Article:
Training and education together with precarious work need to be followed up. The crisis had led to extreme levels of youth unemployment. Young people are leaving, and the loss of skills will soon be another problem. Some people are talking about a lost generation. Young people in traineeships are also often misused. All jobs must be treated as work, and there must be equal treatment. And all jobs must be unionized.
A new development is interim contracts for managerial staff, and for IT engineers in particular. Engineers are recruited for one project. In France 90 per cent of new contracts in the metalworking industries are short-term. Thus precarious jobs are not just a challenge for those with lower skill levels.
In Denmark the government created a program called the Danish Innovation Assistant Programme. It was set up in part to remedy the problem of skilled people leaving because of the crisis. In this program small and medium-sized enterprises (SME’s) can have public support for hiring a person with higher education. Most people in Denmark work in SME’s, but most people with higher education work in larger enterprises. Thus there is a huge potential in SME’s for people with higher education. Studies show that SME’s with highly educated people perform better and create more jobs. For every person with higher education hired, more jobs are created for other people in companies. Some barriers needed to be overcome. SME’s sometimes have trouble getting financing. Bureaucracy can be a problem – companies have to comply with a lot of rules and do a lot of reporting. They sometimes lack people with vision, and they do not always have the competence to expand. They need a push to create new ambitions and develop new ideas. Therefore SME’s receive a grant for a year to strengthen the hiring of highly educated persons. The innovation assistant must implement a specific task for the company in terms of product development and quality, development of marketing strategies and cultivation of new markets, strategy development, strategic management, employee development, optimizing of production processes, improvement and planning of work and work organization.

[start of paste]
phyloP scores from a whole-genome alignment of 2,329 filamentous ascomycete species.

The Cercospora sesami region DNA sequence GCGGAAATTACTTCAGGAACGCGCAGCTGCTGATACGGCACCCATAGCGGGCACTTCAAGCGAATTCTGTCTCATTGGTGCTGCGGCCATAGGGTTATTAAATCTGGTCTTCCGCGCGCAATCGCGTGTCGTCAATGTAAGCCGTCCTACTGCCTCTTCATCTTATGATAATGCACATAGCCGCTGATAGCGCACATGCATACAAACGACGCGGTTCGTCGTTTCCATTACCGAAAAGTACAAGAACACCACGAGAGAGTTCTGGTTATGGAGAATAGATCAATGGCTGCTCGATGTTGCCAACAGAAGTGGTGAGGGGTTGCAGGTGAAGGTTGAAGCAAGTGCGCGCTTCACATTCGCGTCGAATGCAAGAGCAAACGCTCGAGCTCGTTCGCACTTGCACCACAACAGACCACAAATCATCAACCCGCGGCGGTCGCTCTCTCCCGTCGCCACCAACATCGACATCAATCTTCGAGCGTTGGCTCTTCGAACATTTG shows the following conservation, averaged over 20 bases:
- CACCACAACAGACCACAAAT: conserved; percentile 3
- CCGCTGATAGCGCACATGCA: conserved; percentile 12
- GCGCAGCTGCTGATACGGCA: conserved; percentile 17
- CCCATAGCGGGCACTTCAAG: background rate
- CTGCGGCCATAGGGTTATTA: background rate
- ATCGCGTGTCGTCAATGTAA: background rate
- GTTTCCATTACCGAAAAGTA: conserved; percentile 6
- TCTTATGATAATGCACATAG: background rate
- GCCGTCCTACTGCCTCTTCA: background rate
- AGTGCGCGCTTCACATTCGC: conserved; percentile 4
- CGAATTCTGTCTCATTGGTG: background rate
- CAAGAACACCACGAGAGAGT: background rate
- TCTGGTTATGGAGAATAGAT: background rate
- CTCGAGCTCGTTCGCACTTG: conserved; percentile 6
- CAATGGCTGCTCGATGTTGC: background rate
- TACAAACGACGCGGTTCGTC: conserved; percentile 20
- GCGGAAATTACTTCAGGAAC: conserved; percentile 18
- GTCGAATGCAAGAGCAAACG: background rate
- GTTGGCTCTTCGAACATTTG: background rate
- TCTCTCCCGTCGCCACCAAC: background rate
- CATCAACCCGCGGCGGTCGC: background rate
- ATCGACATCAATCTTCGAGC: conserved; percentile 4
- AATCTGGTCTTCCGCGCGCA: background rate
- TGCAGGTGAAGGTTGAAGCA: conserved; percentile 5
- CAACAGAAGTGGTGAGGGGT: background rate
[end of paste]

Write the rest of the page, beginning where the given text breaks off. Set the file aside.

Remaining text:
The Danish engineers’ union IDA was a driver in this process. IDA showed how the program benefits the employers and society. For example employers get money back in taxes and subsidies. Engineers on the other hand understand why it is interesting to work in an SME, instead of always working in a big company.
From 2001 to 2006, companies that had an innovation assistant increased their employment. The program benefits both blue and white-collar workers. Typically one educated person opens up a job for 4 to 5 other workers.
Since 2006 this has been a part of public policy in Denmark. If the EU Commission were to do something for SME’s, this could be a model to follow. Similarly France has a program for apprenticeships for people with masters degrees.
These ways of promoting and boosting employment for engineers and executives should be explored further.
Finally in connection with EUROCADRES certain changes can be expected this year in that organization with new leadership. In addition EUROCADRES intends to propose setting up social dialogue in research sectors.